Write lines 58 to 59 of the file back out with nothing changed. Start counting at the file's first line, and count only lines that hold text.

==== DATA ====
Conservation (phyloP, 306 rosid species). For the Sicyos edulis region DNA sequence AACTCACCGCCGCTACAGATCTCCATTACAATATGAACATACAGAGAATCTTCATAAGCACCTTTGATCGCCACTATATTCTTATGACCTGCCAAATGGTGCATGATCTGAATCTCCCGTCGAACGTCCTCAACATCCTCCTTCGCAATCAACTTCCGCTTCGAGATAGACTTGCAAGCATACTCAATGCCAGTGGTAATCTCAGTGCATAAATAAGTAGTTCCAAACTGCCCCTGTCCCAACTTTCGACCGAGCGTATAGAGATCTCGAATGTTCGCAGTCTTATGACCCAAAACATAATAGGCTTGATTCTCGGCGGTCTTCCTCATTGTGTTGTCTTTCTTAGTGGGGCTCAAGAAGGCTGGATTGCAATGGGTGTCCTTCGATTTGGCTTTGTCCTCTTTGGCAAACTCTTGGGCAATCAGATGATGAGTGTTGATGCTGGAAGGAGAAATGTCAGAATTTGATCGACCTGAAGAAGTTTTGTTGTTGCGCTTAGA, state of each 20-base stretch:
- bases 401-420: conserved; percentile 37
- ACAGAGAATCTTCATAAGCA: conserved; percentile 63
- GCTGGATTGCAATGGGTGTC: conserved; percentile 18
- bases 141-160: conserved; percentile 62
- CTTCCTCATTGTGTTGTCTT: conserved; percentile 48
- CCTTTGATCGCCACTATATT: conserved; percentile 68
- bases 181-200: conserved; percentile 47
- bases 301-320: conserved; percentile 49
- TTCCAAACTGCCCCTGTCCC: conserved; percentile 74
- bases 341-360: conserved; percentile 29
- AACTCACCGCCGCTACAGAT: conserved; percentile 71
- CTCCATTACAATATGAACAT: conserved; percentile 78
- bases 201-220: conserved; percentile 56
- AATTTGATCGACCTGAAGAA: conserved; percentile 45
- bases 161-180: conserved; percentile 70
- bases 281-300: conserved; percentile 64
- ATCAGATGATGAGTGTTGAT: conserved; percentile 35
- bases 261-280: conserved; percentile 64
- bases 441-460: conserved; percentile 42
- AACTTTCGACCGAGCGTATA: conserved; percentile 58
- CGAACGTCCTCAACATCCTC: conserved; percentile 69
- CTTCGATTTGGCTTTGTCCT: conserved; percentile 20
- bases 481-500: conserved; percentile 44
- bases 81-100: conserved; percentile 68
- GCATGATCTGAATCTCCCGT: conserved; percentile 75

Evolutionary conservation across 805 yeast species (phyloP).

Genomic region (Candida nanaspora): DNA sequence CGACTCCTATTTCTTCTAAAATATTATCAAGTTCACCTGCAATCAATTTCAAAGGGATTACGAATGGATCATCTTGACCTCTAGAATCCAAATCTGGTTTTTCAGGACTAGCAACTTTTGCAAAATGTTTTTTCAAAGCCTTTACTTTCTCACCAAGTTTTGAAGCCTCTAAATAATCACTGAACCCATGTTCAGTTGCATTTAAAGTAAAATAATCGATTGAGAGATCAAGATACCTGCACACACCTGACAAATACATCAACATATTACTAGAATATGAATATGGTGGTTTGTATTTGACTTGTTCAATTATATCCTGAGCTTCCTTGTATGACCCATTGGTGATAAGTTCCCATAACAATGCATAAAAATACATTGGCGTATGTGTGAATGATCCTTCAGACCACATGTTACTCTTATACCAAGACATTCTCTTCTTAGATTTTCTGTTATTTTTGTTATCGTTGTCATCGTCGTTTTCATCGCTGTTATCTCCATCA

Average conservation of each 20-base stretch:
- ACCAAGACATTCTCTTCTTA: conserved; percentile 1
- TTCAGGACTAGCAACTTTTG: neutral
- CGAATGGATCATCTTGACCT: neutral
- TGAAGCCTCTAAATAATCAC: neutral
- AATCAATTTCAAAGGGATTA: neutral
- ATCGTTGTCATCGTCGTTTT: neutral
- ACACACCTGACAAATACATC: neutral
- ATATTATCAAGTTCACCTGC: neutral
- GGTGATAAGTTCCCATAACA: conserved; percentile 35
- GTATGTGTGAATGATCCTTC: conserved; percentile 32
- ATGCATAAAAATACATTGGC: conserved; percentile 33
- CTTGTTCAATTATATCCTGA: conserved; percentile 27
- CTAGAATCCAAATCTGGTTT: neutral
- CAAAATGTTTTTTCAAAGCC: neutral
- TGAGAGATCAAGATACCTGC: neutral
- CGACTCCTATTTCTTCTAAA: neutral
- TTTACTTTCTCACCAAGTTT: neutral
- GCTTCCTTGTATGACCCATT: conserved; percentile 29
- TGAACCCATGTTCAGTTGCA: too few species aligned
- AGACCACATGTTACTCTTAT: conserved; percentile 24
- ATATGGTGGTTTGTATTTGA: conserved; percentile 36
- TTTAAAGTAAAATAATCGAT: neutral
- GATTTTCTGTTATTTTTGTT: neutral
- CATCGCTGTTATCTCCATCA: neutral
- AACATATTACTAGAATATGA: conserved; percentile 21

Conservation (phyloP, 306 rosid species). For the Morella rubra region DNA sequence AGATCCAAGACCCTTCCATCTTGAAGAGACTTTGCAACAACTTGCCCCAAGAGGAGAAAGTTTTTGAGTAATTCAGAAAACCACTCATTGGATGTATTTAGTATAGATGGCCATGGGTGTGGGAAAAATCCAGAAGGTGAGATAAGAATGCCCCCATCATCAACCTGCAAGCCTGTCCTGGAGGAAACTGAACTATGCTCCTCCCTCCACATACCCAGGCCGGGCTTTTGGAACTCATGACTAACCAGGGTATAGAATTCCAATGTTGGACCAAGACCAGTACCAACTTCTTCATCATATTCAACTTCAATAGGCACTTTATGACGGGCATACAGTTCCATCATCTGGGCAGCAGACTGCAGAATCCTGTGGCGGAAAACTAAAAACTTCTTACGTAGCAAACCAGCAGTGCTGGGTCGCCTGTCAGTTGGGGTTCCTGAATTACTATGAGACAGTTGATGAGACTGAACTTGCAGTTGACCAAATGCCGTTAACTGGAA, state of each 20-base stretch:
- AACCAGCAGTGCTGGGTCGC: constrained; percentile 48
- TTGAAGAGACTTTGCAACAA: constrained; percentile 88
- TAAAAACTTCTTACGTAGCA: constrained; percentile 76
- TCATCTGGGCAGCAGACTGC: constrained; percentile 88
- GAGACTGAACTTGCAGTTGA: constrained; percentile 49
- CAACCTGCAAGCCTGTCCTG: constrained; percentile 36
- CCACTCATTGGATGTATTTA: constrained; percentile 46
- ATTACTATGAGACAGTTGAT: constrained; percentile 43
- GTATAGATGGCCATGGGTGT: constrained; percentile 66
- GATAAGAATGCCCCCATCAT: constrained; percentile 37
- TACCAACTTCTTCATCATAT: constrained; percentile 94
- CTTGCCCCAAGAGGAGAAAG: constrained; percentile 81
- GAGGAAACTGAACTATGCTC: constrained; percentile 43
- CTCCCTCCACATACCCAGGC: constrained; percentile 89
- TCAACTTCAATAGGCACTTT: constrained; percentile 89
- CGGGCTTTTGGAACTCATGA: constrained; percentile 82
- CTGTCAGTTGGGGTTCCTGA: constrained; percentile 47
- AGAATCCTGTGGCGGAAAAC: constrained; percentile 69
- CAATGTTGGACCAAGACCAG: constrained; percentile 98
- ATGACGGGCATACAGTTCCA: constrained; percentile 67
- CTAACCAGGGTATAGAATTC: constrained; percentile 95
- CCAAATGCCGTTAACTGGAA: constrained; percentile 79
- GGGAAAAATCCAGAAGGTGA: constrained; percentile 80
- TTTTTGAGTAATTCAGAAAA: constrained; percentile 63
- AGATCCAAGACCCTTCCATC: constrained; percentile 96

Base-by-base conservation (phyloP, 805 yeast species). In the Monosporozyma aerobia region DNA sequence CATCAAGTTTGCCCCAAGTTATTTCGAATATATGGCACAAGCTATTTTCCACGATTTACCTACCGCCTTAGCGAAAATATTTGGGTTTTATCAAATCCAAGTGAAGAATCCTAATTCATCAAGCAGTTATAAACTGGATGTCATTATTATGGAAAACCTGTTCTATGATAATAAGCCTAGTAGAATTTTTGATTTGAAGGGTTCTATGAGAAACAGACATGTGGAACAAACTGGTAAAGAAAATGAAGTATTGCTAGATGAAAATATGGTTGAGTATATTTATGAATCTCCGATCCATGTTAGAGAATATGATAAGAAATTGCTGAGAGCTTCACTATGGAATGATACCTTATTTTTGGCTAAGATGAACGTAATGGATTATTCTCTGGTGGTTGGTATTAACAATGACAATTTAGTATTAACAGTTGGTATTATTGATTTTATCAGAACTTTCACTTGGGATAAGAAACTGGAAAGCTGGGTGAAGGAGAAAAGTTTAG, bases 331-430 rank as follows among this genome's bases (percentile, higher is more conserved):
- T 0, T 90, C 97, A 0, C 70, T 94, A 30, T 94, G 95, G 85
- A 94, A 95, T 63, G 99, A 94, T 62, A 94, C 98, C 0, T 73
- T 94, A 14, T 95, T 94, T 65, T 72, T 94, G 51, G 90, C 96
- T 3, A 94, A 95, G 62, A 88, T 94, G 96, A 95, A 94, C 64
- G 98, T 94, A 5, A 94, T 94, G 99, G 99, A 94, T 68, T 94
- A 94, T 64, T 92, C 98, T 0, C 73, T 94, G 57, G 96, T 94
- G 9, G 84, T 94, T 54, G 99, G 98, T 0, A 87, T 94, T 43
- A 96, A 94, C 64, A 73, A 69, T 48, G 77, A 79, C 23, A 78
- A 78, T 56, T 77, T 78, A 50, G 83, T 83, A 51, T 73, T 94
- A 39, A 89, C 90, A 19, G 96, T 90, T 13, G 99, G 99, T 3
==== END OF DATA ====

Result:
- TAAAAACTTCTTACGTAGCA: constrained; percentile 76
- TCATCTGGGCAGCAGACTGC: constrained; percentile 88